— PBS NewsHour (@NewsHour) November 10, 2015
This is the recycled Keynesianism that gets passed off in public discourse that is little more than a glorified version of the broken window fallacy. How can we seriously be six years into zero interest rate policy, three attempts of quantitative easing, and numerous stimulus packages and still think that what we are suffering from is a “shortfall in demand”. The answer seriously proposed in the above article is that we need people to take more vacations (that is to produce less) and to consume more, regardless of the fact consumers are already at peak debt, that people are not saving, and the service sector is one of the only sectors (besides healthcare) that is growing. The article even claims that mandated longer paid vacations will reduce income inequality! We are eating away at the capital build-up limp we are seating on with these asinine policies and ideas. Please don’t confuse what I’m saying for the supply side economics of Art Laffer or trickle down economics. I’m simply advocating the common sense notion that production and savings must come before consumption. I’m beginning to come of the conviction that the broken window fallacy is the most fundamental concept of economics and that if someone can come to understand they will be impervious to all modern notions of economic stimulus posited by academic economists. Just as important to understand is the related notion Henry Hazlitt applied with fervor that what is bad for the individual cannot be good for the public who are nothing but a collection of individuals: “But whatever led people to suppose that what was prudence in the conduct of every private family could be folly in that of a great kingdom?” (from Henry Hazlitt’s Economics in One Lesson)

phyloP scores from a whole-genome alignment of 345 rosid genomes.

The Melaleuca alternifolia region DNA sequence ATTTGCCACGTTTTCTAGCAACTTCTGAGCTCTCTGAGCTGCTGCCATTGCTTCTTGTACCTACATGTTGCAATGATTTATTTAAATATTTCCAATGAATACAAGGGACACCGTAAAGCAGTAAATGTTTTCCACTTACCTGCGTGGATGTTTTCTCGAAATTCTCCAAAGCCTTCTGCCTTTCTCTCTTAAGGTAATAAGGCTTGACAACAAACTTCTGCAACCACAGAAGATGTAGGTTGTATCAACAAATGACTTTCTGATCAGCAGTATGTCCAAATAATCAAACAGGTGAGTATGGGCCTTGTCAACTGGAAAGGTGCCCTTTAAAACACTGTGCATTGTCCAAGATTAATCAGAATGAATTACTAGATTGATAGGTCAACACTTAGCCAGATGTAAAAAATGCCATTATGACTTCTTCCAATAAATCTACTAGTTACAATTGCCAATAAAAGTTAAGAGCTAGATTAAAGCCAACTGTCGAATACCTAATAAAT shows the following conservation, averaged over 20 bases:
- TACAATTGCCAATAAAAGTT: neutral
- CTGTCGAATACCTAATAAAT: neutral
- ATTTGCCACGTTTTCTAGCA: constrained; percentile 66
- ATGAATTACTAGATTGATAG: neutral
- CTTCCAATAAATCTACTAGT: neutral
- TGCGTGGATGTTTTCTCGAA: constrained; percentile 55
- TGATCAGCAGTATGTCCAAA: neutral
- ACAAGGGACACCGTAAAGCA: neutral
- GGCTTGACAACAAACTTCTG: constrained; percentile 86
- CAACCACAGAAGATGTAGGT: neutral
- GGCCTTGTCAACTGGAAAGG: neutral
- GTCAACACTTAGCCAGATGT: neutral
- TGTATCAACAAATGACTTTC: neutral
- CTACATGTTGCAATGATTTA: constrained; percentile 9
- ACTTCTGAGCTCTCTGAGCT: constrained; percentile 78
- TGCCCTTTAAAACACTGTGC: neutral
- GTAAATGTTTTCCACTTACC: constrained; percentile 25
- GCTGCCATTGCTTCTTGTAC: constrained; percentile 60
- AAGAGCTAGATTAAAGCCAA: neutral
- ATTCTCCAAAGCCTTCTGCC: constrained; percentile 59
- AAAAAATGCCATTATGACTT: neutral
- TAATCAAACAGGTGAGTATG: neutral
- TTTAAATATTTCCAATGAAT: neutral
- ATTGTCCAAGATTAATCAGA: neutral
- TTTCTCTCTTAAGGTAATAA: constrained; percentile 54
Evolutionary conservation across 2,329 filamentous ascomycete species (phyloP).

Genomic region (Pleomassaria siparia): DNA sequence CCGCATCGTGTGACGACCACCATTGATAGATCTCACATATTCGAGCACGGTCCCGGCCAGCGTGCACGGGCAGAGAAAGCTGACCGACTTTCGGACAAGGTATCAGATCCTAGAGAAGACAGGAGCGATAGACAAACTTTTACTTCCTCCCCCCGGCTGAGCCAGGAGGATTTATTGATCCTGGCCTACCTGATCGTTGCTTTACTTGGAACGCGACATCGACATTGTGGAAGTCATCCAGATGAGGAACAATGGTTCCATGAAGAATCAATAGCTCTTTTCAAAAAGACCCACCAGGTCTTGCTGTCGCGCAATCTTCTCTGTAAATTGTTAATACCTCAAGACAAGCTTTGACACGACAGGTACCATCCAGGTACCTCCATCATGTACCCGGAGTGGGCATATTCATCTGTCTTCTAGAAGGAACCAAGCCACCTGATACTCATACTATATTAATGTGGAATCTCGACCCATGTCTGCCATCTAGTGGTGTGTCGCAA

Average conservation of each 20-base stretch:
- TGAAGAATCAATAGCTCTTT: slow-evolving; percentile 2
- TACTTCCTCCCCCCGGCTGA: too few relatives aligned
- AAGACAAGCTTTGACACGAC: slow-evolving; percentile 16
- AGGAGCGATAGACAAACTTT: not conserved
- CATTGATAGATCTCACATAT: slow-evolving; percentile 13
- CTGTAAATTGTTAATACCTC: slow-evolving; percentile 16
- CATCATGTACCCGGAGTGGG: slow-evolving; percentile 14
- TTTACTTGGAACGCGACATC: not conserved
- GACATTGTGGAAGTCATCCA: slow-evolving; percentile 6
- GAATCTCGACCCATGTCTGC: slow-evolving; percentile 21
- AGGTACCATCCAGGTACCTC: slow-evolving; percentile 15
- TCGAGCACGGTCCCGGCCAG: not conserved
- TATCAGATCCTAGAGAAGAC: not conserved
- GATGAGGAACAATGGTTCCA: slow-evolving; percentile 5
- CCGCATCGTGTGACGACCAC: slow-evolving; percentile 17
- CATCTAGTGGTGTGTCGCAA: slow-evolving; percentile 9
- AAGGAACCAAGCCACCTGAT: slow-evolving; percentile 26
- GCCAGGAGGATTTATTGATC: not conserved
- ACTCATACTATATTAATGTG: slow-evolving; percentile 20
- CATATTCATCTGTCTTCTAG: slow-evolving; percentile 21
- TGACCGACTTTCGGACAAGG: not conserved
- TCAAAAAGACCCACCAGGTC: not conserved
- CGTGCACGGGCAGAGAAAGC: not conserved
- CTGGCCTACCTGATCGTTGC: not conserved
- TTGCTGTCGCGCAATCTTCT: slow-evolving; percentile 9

Going on a vacation to Disney World will never be a viable option for a family to make ends meet, and neither will it be for an economy. This is the tattered rags of Keynes’ paradox of thrift. Only as natural resources are turned into economic goods and there is an accumulation of capital greater than the level of consumption in a society can wealth be created. This is a law of nature as much as that two and two make four. Quite literally we can say with the proverbs that these people are fools:
Go to the ant, O sluggard;
consider her ways, and be wise.
Without having any chief,
officer, or ruler,
she prepares her bread in summer
and gathers her food in harvest.
How long will you lie there, O sluggard?
When will you arise from your sleep?
A little sleep, a little slumber,
a little folding of the hands to rest,
and poverty will come upon you like a robber,
and want like an armed man.
(Proverbs 6:6-11 ESV)
or again Wisdom tells his son:
The sluggard does not plow in the autumn;
he will seek at harvest and have nothing.
(Proverbs 20:4 ESV)
As much as I wish Austrian economics was more respect by the academic world theses people are so idiotic that they really believe that U.S. households are suffering from lack of inflation, a strong U.S. dollar, and too little consumption. I hope for the sake of humanity these people are never in charge of anyone’s personal budget. That’s why I’ve always thought Austrian economics and praxeology are quite simple and yet profoundly in harmony with the wisdom of proverbs.
— Per Bylund (@PerBylund) November 15, 2015
So Solomon observes the modern capital structure built of fiat finance, corporate buybacks, zero interest rate policy, and debt-leveraged over consumption:
I passed by the field of a sluggard,
by the vineyard of a man lacking sense,
and behold, it was all overgrown with thorns;
the ground was covered with nettles,
and its stone wall was broken down.
Then I saw and considered it;
I looked and received instruction.
(Proverbs 24:30-32 ESV)
Perhaps the sluggard was in the farmhouse drinking wine with Krugman saying “Just doing my patriotic duty to boost aggregate demand!”